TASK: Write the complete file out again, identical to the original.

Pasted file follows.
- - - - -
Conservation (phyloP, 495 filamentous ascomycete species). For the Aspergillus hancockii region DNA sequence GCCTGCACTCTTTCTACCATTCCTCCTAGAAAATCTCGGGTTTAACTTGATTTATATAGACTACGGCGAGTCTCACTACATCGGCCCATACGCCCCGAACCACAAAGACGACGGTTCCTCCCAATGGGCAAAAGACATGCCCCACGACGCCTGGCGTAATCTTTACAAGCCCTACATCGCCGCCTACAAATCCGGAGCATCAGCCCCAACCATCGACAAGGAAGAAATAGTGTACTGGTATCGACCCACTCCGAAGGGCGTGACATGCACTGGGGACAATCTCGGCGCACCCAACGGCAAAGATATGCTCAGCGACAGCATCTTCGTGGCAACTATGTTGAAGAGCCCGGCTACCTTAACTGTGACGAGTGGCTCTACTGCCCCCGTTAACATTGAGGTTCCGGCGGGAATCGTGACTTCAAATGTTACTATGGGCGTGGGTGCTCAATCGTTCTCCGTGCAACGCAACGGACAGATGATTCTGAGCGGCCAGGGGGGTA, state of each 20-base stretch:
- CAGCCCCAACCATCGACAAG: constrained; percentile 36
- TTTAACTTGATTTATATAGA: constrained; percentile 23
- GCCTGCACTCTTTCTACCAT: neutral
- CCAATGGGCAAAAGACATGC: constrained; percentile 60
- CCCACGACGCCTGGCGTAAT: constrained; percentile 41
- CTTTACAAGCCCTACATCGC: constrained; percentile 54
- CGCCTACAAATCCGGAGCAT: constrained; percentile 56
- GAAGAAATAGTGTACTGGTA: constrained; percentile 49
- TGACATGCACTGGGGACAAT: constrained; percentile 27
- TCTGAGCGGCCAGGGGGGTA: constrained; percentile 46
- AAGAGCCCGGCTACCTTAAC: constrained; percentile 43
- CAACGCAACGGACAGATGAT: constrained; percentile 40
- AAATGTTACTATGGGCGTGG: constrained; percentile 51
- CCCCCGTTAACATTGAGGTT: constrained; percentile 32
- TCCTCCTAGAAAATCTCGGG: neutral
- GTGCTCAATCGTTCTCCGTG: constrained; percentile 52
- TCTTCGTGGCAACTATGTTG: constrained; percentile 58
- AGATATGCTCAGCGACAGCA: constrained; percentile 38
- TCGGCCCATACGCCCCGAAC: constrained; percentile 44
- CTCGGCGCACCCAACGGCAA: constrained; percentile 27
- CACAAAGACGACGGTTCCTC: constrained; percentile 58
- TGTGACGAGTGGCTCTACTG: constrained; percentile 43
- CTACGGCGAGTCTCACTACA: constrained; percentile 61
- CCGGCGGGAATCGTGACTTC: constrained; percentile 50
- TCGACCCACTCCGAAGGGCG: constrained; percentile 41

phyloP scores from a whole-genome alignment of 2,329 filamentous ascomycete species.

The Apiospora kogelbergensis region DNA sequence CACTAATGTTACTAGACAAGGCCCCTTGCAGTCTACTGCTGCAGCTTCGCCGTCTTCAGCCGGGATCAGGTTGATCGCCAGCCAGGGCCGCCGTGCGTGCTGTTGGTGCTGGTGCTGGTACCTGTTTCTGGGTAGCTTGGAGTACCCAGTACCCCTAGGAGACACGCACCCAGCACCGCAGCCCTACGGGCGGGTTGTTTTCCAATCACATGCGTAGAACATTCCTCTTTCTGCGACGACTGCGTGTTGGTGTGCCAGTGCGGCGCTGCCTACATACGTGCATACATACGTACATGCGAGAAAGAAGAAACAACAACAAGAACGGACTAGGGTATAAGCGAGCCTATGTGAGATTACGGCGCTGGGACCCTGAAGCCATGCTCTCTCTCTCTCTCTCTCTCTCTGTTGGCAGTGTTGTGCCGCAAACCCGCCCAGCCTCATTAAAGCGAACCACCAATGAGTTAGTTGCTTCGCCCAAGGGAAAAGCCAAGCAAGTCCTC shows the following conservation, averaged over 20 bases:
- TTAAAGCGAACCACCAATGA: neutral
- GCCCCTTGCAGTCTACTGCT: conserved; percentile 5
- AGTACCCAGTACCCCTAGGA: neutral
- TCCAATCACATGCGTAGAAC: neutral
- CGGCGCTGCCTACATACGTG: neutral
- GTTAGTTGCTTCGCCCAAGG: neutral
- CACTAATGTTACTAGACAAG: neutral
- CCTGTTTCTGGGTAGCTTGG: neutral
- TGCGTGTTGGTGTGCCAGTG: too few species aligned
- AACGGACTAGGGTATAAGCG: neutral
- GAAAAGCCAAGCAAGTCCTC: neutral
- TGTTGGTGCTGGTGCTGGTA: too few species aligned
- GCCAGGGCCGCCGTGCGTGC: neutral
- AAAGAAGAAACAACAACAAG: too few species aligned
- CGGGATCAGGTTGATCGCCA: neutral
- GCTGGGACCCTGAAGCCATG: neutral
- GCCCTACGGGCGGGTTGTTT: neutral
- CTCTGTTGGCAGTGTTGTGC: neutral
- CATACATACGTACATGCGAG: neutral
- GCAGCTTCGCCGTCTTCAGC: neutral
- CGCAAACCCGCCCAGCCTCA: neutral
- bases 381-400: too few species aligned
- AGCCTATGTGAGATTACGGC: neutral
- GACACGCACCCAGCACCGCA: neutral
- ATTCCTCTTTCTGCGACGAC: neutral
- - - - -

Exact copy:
Conservation (phyloP, 495 filamentous ascomycete species). For the Aspergillus hancockii region DNA sequence GCCTGCACTCTTTCTACCATTCCTCCTAGAAAATCTCGGGTTTAACTTGATTTATATAGACTACGGCGAGTCTCACTACATCGGCCCATACGCCCCGAACCACAAAGACGACGGTTCCTCCCAATGGGCAAAAGACATGCCCCACGACGCCTGGCGTAATCTTTACAAGCCCTACATCGCCGCCTACAAATCCGGAGCATCAGCCCCAACCATCGACAAGGAAGAAATAGTGTACTGGTATCGACCCACTCCGAAGGGCGTGACATGCACTGGGGACAATCTCGGCGCACCCAACGGCAAAGATATGCTCAGCGACAGCATCTTCGTGGCAACTATGTTGAAGAGCCCGGCTACCTTAACTGTGACGAGTGGCTCTACTGCCCCCGTTAACATTGAGGTTCCGGCGGGAATCGTGACTTCAAATGTTACTATGGGCGTGGGTGCTCAATCGTTCTCCGTGCAACGCAACGGACAGATGATTCTGAGCGGCCAGGGGGGTA, state of each 20-base stretch:
- CAGCCCCAACCATCGACAAG: constrained; percentile 36
- TTTAACTTGATTTATATAGA: constrained; percentile 23
- GCCTGCACTCTTTCTACCAT: neutral
- CCAATGGGCAAAAGACATGC: constrained; percentile 60
- CCCACGACGCCTGGCGTAAT: constrained; percentile 41
- CTTTACAAGCCCTACATCGC: constrained; percentile 54
- CGCCTACAAATCCGGAGCAT: constrained; percentile 56
- GAAGAAATAGTGTACTGGTA: constrained; percentile 49
- TGACATGCACTGGGGACAAT: constrained; percentile 27
- TCTGAGCGGCCAGGGGGGTA: constrained; percentile 46
- AAGAGCCCGGCTACCTTAAC: constrained; percentile 43
- CAACGCAACGGACAGATGAT: constrained; percentile 40
- AAATGTTACTATGGGCGTGG: constrained; percentile 51
- CCCCCGTTAACATTGAGGTT: constrained; percentile 32
- TCCTCCTAGAAAATCTCGGG: neutral
- GTGCTCAATCGTTCTCCGTG: constrained; percentile 52
- TCTTCGTGGCAACTATGTTG: constrained; percentile 58
- AGATATGCTCAGCGACAGCA: constrained; percentile 38
- TCGGCCCATACGCCCCGAAC: constrained; percentile 44
- CTCGGCGCACCCAACGGCAA: constrained; percentile 27
- CACAAAGACGACGGTTCCTC: constrained; percentile 58
- TGTGACGAGTGGCTCTACTG: constrained; percentile 43
- CTACGGCGAGTCTCACTACA: constrained; percentile 61
- CCGGCGGGAATCGTGACTTC: constrained; percentile 50
- TCGACCCACTCCGAAGGGCG: constrained; percentile 41

phyloP scores from a whole-genome alignment of 2,329 filamentous ascomycete species.

The Apiospora kogelbergensis region DNA sequence CACTAATGTTACTAGACAAGGCCCCTTGCAGTCTACTGCTGCAGCTTCGCCGTCTTCAGCCGGGATCAGGTTGATCGCCAGCCAGGGCCGCCGTGCGTGCTGTTGGTGCTGGTGCTGGTACCTGTTTCTGGGTAGCTTGGAGTACCCAGTACCCCTAGGAGACACGCACCCAGCACCGCAGCCCTACGGGCGGGTTGTTTTCCAATCACATGCGTAGAACATTCCTCTTTCTGCGACGACTGCGTGTTGGTGTGCCAGTGCGGCGCTGCCTACATACGTGCATACATACGTACATGCGAGAAAGAAGAAACAACAACAAGAACGGACTAGGGTATAAGCGAGCCTATGTGAGATTACGGCGCTGGGACCCTGAAGCCATGCTCTCTCTCTCTCTCTCTCTCTCTGTTGGCAGTGTTGTGCCGCAAACCCGCCCAGCCTCATTAAAGCGAACCACCAATGAGTTAGTTGCTTCGCCCAAGGGAAAAGCCAAGCAAGTCCTC shows the following conservation, averaged over 20 bases:
- TTAAAGCGAACCACCAATGA: neutral
- GCCCCTTGCAGTCTACTGCT: conserved; percentile 5
- AGTACCCAGTACCCCTAGGA: neutral
- TCCAATCACATGCGTAGAAC: neutral
- CGGCGCTGCCTACATACGTG: neutral
- GTTAGTTGCTTCGCCCAAGG: neutral
- CACTAATGTTACTAGACAAG: neutral
- CCTGTTTCTGGGTAGCTTGG: neutral
- TGCGTGTTGGTGTGCCAGTG: too few species aligned
- AACGGACTAGGGTATAAGCG: neutral
- GAAAAGCCAAGCAAGTCCTC: neutral
- TGTTGGTGCTGGTGCTGGTA: too few species aligned
- GCCAGGGCCGCCGTGCGTGC: neutral
- AAAGAAGAAACAACAACAAG: too few species aligned
- CGGGATCAGGTTGATCGCCA: neutral
- GCTGGGACCCTGAAGCCATG: neutral
- GCCCTACGGGCGGGTTGTTT: neutral
- CTCTGTTGGCAGTGTTGTGC: neutral
- CATACATACGTACATGCGAG: neutral
- GCAGCTTCGCCGTCTTCAGC: neutral
- CGCAAACCCGCCCAGCCTCA: neutral
- bases 381-400: too few species aligned
- AGCCTATGTGAGATTACGGC: neutral
- GACACGCACCCAGCACCGCA: neutral
- ATTCCTCTTTCTGCGACGAC: neutral